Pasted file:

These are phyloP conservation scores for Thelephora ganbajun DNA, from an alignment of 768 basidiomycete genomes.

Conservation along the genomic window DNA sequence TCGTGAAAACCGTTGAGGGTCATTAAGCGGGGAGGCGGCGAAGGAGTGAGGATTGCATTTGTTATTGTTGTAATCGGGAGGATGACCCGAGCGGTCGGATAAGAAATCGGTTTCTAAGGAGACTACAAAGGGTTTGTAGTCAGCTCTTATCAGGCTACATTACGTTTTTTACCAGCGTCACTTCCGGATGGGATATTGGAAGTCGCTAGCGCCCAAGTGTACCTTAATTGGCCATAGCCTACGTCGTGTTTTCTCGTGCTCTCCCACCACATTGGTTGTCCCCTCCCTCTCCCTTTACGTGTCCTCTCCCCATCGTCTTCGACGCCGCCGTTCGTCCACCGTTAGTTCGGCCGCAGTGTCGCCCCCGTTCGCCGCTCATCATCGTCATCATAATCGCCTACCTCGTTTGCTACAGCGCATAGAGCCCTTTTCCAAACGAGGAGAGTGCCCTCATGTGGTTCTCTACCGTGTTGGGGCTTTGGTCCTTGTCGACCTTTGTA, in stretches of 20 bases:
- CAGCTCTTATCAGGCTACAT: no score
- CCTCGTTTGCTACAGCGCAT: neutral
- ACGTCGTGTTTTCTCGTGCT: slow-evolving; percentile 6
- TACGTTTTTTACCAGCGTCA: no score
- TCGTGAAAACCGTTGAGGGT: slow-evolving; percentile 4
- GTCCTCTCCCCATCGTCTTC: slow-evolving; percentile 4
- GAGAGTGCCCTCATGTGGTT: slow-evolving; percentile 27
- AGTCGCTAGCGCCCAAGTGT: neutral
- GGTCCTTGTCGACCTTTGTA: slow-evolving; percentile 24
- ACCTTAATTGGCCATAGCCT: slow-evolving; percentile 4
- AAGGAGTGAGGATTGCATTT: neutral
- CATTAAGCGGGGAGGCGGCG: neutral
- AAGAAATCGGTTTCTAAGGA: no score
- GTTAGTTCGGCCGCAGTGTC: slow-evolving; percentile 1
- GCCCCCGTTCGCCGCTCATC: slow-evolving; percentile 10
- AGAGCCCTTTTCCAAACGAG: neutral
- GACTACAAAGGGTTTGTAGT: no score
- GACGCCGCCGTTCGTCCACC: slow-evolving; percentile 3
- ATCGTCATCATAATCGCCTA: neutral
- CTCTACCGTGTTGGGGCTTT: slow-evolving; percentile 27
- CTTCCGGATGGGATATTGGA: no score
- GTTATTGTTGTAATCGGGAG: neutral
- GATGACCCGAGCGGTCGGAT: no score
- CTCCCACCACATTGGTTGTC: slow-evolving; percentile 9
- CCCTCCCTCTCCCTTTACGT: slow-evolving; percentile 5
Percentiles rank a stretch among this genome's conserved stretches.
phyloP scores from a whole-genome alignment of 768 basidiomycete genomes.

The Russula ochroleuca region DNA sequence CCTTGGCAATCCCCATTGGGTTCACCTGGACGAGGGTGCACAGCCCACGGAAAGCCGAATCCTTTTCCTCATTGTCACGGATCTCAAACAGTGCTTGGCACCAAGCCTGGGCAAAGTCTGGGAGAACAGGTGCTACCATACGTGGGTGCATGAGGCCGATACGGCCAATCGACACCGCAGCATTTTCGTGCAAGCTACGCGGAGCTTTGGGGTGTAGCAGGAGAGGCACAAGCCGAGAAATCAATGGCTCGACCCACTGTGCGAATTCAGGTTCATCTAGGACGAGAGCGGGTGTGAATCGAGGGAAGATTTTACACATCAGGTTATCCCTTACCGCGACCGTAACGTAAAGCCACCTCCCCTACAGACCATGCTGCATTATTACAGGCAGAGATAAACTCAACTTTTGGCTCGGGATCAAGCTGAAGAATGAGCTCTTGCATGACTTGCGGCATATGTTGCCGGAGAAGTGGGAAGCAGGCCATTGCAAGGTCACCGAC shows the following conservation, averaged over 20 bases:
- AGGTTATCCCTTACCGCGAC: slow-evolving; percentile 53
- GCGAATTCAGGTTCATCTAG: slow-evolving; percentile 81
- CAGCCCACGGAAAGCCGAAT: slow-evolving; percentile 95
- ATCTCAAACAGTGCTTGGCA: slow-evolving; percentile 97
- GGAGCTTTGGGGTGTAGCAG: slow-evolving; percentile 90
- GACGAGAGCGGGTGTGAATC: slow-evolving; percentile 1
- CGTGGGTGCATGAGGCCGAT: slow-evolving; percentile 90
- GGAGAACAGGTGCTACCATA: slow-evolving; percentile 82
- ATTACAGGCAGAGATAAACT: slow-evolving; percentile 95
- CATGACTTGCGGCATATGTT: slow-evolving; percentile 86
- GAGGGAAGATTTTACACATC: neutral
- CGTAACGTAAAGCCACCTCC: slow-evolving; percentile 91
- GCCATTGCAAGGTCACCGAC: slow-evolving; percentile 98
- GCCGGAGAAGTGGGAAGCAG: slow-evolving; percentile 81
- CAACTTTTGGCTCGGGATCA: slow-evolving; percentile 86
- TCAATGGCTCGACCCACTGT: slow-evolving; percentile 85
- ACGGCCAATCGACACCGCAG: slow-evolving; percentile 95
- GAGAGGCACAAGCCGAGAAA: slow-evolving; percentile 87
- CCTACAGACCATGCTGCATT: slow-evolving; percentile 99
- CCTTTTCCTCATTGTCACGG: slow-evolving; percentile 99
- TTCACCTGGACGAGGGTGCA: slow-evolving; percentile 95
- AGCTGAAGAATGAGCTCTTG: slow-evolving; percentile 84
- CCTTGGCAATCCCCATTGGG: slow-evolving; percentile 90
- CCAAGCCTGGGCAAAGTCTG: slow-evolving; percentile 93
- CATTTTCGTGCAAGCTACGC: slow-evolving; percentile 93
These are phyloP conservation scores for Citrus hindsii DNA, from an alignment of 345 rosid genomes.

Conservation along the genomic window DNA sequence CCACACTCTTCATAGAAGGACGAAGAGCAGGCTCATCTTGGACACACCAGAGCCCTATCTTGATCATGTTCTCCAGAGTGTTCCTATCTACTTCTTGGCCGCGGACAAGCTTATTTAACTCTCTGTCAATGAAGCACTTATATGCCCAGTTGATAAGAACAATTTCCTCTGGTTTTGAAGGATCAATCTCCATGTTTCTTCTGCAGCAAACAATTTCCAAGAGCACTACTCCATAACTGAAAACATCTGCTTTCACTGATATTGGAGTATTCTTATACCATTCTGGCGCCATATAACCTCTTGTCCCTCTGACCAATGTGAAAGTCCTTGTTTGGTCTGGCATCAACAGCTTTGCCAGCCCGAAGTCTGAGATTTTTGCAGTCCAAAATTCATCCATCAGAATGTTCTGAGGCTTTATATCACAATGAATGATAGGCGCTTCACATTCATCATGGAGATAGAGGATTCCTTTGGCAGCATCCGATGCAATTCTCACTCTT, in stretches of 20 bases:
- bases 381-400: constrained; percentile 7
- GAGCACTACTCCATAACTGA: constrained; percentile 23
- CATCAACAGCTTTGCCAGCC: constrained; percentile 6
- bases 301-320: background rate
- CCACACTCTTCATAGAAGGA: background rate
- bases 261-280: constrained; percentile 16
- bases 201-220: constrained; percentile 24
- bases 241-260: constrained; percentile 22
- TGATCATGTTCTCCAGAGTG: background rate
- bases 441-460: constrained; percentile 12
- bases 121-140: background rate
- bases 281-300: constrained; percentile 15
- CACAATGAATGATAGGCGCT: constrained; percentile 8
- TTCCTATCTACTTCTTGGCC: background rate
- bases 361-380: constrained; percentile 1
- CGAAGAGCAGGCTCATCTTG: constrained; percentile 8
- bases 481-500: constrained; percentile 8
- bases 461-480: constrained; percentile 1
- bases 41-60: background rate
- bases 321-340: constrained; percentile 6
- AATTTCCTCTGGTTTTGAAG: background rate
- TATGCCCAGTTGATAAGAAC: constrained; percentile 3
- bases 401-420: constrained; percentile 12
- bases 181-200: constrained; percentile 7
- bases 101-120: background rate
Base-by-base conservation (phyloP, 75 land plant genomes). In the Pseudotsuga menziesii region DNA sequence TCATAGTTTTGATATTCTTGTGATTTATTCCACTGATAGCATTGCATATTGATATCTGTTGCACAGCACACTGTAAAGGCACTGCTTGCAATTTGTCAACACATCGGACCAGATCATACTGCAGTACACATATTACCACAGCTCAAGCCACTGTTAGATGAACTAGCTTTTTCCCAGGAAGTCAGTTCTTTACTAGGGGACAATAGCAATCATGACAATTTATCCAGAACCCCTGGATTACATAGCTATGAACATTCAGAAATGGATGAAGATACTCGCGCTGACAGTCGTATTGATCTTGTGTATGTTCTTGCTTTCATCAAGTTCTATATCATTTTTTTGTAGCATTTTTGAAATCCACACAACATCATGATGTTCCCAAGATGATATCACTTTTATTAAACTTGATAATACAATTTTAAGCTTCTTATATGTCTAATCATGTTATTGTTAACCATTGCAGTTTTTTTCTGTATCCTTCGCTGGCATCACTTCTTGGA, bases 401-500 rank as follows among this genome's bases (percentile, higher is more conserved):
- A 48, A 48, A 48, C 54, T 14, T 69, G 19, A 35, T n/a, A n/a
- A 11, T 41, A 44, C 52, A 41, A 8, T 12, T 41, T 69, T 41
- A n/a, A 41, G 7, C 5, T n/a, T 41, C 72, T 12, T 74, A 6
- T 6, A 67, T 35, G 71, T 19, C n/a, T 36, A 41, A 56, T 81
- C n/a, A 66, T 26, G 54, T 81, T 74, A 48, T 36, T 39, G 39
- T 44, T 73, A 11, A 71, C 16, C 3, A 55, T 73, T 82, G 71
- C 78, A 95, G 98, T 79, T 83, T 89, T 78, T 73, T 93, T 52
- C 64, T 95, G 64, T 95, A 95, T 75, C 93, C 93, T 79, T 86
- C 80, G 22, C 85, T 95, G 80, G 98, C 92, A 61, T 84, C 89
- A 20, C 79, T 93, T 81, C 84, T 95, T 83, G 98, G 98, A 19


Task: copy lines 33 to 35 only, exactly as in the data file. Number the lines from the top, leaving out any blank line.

- CAGCCCACGGAAAGCCGAAT: slow-evolving; percentile 95
- ATCTCAAACAGTGCTTGGCA: slow-evolving; percentile 97
- GGAGCTTTGGGGTGTAGCAG: slow-evolving; percentile 90